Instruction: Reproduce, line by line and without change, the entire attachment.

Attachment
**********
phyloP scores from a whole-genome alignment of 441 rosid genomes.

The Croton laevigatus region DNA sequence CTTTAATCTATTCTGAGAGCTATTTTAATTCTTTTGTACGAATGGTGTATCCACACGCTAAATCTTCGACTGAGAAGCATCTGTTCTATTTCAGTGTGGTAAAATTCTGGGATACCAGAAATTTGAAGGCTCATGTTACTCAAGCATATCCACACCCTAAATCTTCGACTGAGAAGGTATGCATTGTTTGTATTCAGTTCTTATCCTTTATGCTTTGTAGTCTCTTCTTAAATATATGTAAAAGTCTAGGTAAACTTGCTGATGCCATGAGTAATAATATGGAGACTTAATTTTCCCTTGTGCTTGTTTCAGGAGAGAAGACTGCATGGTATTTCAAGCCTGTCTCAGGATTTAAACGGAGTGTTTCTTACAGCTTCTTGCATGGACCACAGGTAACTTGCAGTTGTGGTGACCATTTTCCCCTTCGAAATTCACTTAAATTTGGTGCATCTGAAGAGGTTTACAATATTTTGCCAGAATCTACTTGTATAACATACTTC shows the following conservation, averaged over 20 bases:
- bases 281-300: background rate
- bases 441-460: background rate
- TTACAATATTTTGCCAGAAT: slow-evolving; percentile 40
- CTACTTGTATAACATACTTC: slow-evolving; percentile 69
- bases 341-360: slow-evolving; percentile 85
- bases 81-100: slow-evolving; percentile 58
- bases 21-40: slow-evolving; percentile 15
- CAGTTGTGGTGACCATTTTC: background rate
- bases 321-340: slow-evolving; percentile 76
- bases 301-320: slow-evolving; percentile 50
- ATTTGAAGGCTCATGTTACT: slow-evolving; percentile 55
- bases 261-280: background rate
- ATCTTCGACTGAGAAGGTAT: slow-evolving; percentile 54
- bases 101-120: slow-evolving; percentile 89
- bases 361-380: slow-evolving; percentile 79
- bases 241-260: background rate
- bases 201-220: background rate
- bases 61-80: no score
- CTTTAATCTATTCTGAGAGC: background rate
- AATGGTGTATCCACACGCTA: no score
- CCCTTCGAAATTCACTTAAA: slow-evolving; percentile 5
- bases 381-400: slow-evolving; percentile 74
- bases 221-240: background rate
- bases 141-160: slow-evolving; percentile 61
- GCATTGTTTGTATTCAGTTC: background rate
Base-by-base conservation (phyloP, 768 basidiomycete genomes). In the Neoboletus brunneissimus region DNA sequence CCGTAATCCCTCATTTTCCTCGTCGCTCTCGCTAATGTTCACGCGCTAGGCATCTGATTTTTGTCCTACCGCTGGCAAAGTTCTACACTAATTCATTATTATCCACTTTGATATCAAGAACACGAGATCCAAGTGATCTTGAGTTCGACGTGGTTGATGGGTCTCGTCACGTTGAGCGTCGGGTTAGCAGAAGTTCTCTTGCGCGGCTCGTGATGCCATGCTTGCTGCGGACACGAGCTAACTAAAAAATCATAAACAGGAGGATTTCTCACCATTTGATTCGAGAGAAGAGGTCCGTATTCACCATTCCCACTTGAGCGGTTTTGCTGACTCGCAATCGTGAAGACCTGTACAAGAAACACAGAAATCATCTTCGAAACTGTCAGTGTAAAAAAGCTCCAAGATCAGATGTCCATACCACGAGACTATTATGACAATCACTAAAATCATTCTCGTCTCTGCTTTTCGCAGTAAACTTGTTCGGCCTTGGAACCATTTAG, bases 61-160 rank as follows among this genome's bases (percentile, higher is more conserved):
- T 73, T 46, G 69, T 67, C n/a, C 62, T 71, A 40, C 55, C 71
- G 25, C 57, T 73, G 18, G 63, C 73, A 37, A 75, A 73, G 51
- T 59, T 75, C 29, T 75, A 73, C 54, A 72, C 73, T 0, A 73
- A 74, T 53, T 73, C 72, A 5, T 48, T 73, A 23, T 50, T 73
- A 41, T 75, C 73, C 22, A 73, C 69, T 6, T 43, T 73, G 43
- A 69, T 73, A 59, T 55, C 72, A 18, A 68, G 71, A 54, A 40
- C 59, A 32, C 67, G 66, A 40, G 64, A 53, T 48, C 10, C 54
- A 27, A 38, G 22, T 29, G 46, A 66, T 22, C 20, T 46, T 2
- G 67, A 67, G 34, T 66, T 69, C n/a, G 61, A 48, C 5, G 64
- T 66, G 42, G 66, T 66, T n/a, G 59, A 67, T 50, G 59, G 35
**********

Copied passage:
phyloP scores from a whole-genome alignment of 441 rosid genomes.

The Croton laevigatus region DNA sequence CTTTAATCTATTCTGAGAGCTATTTTAATTCTTTTGTACGAATGGTGTATCCACACGCTAAATCTTCGACTGAGAAGCATCTGTTCTATTTCAGTGTGGTAAAATTCTGGGATACCAGAAATTTGAAGGCTCATGTTACTCAAGCATATCCACACCCTAAATCTTCGACTGAGAAGGTATGCATTGTTTGTATTCAGTTCTTATCCTTTATGCTTTGTAGTCTCTTCTTAAATATATGTAAAAGTCTAGGTAAACTTGCTGATGCCATGAGTAATAATATGGAGACTTAATTTTCCCTTGTGCTTGTTTCAGGAGAGAAGACTGCATGGTATTTCAAGCCTGTCTCAGGATTTAAACGGAGTGTTTCTTACAGCTTCTTGCATGGACCACAGGTAACTTGCAGTTGTGGTGACCATTTTCCCCTTCGAAATTCACTTAAATTTGGTGCATCTGAAGAGGTTTACAATATTTTGCCAGAATCTACTTGTATAACATACTTC shows the following conservation, averaged over 20 bases:
- bases 281-300: background rate
- bases 441-460: background rate
- TTACAATATTTTGCCAGAAT: slow-evolving; percentile 40
- CTACTTGTATAACATACTTC: slow-evolving; percentile 69
- bases 341-360: slow-evolving; percentile 85
- bases 81-100: slow-evolving; percentile 58
- bases 21-40: slow-evolving; percentile 15
- CAGTTGTGGTGACCATTTTC: background rate
- bases 321-340: slow-evolving; percentile 76
- bases 301-320: slow-evolving; percentile 50
- ATTTGAAGGCTCATGTTACT: slow-evolving; percentile 55
- bases 261-280: background rate
- ATCTTCGACTGAGAAGGTAT: slow-evolving; percentile 54
- bases 101-120: slow-evolving; percentile 89
- bases 361-380: slow-evolving; percentile 79
- bases 241-260: background rate
- bases 201-220: background rate
- bases 61-80: no score
- CTTTAATCTATTCTGAGAGC: background rate
- AATGGTGTATCCACACGCTA: no score
- CCCTTCGAAATTCACTTAAA: slow-evolving; percentile 5
- bases 381-400: slow-evolving; percentile 74
- bases 221-240: background rate
- bases 141-160: slow-evolving; percentile 61
- GCATTGTTTGTATTCAGTTC: background rate
Base-by-base conservation (phyloP, 768 basidiomycete genomes). In the Neoboletus brunneissimus region DNA sequence CCGTAATCCCTCATTTTCCTCGTCGCTCTCGCTAATGTTCACGCGCTAGGCATCTGATTTTTGTCCTACCGCTGGCAAAGTTCTACACTAATTCATTATTATCCACTTTGATATCAAGAACACGAGATCCAAGTGATCTTGAGTTCGACGTGGTTGATGGGTCTCGTCACGTTGAGCGTCGGGTTAGCAGAAGTTCTCTTGCGCGGCTCGTGATGCCATGCTTGCTGCGGACACGAGCTAACTAAAAAATCATAAACAGGAGGATTTCTCACCATTTGATTCGAGAGAAGAGGTCCGTATTCACCATTCCCACTTGAGCGGTTTTGCTGACTCGCAATCGTGAAGACCTGTACAAGAAACACAGAAATCATCTTCGAAACTGTCAGTGTAAAAAAGCTCCAAGATCAGATGTCCATACCACGAGACTATTATGACAATCACTAAAATCATTCTCGTCTCTGCTTTTCGCAGTAAACTTGTTCGGCCTTGGAACCATTTAG, bases 61-160 rank as follows among this genome's bases (percentile, higher is more conserved):
- T 73, T 46, G 69, T 67, C n/a, C 62, T 71, A 40, C 55, C 71
- G 25, C 57, T 73, G 18, G 63, C 73, A 37, A 75, A 73, G 51
- T 59, T 75, C 29, T 75, A 73, C 54, A 72, C 73, T 0, A 73
- A 74, T 53, T 73, C 72, A 5, T 48, T 73, A 23, T 50, T 73
- A 41, T 75, C 73, C 22, A 73, C 69, T 6, T 43, T 73, G 43
- A 69, T 73, A 59, T 55, C 72, A 18, A 68, G 71, A 54, A 40
- C 59, A 32, C 67, G 66, A 40, G 64, A 53, T 48, C 10, C 54
- A 27, A 38, G 22, T 29, G 46, A 66, T 22, C 20, T 46, T 2
- G 67, A 67, G 34, T 66, T 69, C n/a, G 61, A 48, C 5, G 64
- T 66, G 42, G 66, T 66, T n/a, G 59, A 67, T 50, G 59, G 35